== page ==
When you first see this dialog, there will only be two Protocols listed in
the bottom window: IBM TCP/IP and IBM OS/2 NETBIOS. They will both be listed
with a leading "0 -" as the IBM TCP/IP is shown above. This leading number is
the logical adapter number. The fact that a single physical adapter can be
treated as multiple logical adapters is the reason for the "M" in MPTS. It is
necessary because you can't have two approaches to NetBIOS on the same logical
adapter; thus, you must use the "Change number" button after adding the IBM
NetBIOS over TCP/IP protocol to the Current Configuration list.
According to the documentation, you shouldn't actually need to have the IBM
OS/2 NetBIOS in the current configuration if you are not going to access
devices on your local net. However, I found that I needed both protocols in the
configuration -- although that may have been a consequence of other glitches
that were eventually resolved. Unless you're trying to support 1000 connections
(and you're running Warp Server), there's little lost by putting both in your
The configuration program won't let you close this dialog box until the two
NetBIOS protocols are assigned to different logical adapters, so you can't get
out of here without changing one of them. According to the documentation, it
doesn't matter which is assigned to adapter 1 or 0; this is my
Once you have made these changes, you can select the OK, Close, and Exit
buttons, respectively, to back out.
Note: The install/configuration program will tell
you to reboot at this point - DO NOT REBOOT. There are a couple more steps to
be taken before you reboot.
Step Three: Edit IBMLAN.INI
The MPTS Configure program should do this, but doesn't. Open the file
\IBMCOM\PROTOCOL.INI, which can be found on your OS/2 boot drive. You should
look for the ADAPTERn records (i.e., ADAPTER1= , ADAPTER2 =):
The key thing is to verify which adapter is associated with plain NetBIOS
(ADAPTER1 = netbeui$) and which is associated with NetBIOS over TCP/IP
(ADAPTER0 = tcpbeui$). These values should correspond with your choices made in
the MPTS configuration program, but it pays to check.
What you need this for is the editing of the \IBMLAN\IBMLAN.INI file, again
on your OS/2 boot drive. For whatever reason, the MTPS configuration program
will NOT update this file correctly.
When you open the IBMLAN.INI file, look at the beginning of the file for
The odds are VERY good that you will only find only one of these records.
But you must have two lines and one must refer to TCPBEUI$ and the other must
refer to NETBEUI$, and the number immediately following must correspond with
the logical adapter numbers selected in the MPTS configuration program (i.e.,
the net1= record must correspond with logical adapter 0, the net2= record must
correspond with logical adapter 2, etc.). It's easy to add the second record;
copy the existing record, and change the NETBEUI (or TCPBEUI) to the other, and
get the adapter and net numbers right. Don't worry about the rest of the
numbers in the record; just make sure you copy them exactly.
Next, search for a "wrknets =" record. You should find a record like
"wrknets = NET1." You should change it so that it reads "wrknets = NET1,NET2"
(like the following image). Again, don't worry about the other records; you
just want to make sure to add the NET2 to the wrknets= record:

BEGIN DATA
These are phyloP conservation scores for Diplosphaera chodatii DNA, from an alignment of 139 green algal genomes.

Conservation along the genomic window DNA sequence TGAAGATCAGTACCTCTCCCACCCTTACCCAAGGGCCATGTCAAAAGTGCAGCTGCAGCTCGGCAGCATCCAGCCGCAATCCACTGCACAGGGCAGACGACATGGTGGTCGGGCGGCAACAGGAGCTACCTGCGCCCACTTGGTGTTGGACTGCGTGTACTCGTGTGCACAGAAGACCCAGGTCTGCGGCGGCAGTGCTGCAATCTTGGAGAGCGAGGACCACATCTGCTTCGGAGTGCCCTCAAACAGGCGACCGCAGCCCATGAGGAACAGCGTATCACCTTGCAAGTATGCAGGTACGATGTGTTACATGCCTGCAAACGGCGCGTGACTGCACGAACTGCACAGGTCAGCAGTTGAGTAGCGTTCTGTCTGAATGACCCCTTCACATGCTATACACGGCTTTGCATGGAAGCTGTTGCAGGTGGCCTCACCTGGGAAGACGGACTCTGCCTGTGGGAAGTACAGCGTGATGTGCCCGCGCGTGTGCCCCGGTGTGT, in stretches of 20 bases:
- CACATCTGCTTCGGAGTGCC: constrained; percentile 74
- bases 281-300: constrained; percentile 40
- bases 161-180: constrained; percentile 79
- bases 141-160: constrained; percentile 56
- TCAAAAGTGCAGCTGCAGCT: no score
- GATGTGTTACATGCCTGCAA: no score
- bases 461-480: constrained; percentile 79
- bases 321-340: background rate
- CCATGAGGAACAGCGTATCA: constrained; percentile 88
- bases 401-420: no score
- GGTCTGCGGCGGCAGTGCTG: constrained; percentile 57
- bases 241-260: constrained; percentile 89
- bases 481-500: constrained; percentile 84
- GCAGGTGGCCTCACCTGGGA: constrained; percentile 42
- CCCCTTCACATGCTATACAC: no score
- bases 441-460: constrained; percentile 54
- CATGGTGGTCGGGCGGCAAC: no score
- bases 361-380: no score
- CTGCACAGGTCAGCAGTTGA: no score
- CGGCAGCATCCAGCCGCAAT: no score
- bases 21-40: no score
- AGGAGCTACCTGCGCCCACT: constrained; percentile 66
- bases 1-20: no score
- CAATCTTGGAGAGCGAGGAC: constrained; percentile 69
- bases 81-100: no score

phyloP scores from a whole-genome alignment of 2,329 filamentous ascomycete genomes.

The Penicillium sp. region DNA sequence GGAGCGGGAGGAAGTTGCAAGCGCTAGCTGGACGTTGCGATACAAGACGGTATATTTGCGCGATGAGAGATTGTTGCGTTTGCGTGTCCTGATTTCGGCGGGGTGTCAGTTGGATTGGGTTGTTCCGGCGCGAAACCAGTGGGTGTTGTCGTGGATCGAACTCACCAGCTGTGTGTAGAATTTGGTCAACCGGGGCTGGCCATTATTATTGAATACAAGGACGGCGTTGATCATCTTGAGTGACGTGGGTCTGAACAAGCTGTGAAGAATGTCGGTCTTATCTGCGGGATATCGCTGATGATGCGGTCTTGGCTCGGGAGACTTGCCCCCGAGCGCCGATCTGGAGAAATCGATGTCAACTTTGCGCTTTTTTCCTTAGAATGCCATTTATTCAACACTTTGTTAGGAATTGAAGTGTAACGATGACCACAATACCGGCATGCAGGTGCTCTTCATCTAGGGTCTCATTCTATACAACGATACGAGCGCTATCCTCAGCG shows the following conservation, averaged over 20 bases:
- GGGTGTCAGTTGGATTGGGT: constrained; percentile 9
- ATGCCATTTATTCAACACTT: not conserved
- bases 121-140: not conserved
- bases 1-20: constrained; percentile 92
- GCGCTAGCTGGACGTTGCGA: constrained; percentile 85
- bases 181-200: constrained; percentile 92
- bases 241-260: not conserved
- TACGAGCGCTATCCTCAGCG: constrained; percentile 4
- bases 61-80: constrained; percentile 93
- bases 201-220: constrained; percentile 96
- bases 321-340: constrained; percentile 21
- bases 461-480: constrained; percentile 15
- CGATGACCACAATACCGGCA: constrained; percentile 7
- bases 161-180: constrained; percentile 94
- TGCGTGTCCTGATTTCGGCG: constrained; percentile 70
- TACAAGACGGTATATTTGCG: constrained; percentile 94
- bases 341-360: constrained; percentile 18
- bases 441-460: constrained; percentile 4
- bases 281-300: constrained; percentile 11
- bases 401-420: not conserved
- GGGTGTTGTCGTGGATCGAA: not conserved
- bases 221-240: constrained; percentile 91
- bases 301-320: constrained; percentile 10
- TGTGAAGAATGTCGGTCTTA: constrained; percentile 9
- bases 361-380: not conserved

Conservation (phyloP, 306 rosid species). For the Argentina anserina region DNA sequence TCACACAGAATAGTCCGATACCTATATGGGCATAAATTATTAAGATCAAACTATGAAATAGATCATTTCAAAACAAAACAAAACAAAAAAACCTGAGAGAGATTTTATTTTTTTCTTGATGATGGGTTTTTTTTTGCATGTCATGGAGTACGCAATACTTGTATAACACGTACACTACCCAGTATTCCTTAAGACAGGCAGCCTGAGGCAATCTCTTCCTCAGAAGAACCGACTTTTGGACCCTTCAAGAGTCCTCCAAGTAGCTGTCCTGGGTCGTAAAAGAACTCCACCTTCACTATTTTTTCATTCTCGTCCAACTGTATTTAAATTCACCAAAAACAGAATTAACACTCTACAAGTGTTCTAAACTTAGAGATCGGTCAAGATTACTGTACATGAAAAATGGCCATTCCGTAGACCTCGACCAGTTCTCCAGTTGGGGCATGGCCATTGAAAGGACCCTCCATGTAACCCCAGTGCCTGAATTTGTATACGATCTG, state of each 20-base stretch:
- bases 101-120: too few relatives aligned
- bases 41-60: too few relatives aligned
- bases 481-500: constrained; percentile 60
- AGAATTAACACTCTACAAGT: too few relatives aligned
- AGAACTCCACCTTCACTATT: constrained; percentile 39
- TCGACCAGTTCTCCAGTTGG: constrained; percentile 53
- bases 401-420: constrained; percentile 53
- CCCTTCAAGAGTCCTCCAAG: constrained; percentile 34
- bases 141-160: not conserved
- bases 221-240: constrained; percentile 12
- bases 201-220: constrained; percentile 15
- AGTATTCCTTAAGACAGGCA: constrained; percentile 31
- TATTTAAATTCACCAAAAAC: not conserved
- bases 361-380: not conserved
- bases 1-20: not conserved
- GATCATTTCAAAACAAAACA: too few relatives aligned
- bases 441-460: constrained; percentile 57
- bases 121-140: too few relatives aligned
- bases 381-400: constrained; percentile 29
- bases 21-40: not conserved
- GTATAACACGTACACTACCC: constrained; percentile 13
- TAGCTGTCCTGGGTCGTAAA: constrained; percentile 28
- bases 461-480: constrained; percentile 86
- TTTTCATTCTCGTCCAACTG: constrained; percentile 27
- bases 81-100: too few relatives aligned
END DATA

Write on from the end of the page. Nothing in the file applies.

Finally, you need to search also for "srvnets =" -- and you'll do exactly
the same thing: make sure that the "srvnets =" record refers to both NET1 and
NET2 (i.e., srvnets = NET1,NET2).
Save this file.
Step Four: Now You Can Reboot
You should get some startup messages describing the installation of TCPBEUI.
If you get an error saying that the "NETWKSTA.200" is not a device driver, then
you need to start this all over again. Keep slogging and make sure that you got
all the NETn and protocol adapter numbers right. Eventually, you should get it
all to boot correctly. And, when you do, you'll be able to get started on
setting up your Peer work.
Step Five: Identifying Your Peer Machines
Now that you have a NetBIOS over TCP/IP setup, how to get your machine to
talk to machines not on your local network. Basically, you have to tell your
machine how to map an 8-character NetBIOS name to an Internet machine name.
This is accomplished with two files stored in your \IBMCOM directory:
RFCNAMES.LST and RFCBCST.LST. They can be edited via the MPTS configuration
program (see step two) or they can be edited from any text editor.
Editing via MPTS requires you to restart the MPTS configuration utility and
get back to the Adapter and Protocol Configuration dialog. Select the NetBIOS
over TCP/IP protocol in the bottom window and click on the Edit button.
Clicking on Edit yields a choice of editing Driver parameters, Names list,
and Broadcast list:
Selecting the Names List radio button and clicking on Configure yields a
Note that the Add... button in this image is greyed out - this is a known
bug in many incarnations of the MPTS configuration program. You will always be
able to add at least one NetBIOS name/hostname pair to this list; however, if
your version of MPTS greys out the Add... button after adding the first name,
you will have to edit the RFCNAMES.LST file by hand. The default protocol setup
for NetBIOS over TCP/IP allows you to specify up to four names. If you can't
get those names input via MPTS setup, any text editor can be used (see
Basically, this is where you tell your machine the IP address of the NetBIOS
machine names that you want to access. This figure shows all the addresses as
host names, but you can equally well use IP addresses like 18.104.22.168. The
limit of four is defined in the protocol setup. If you really need more, then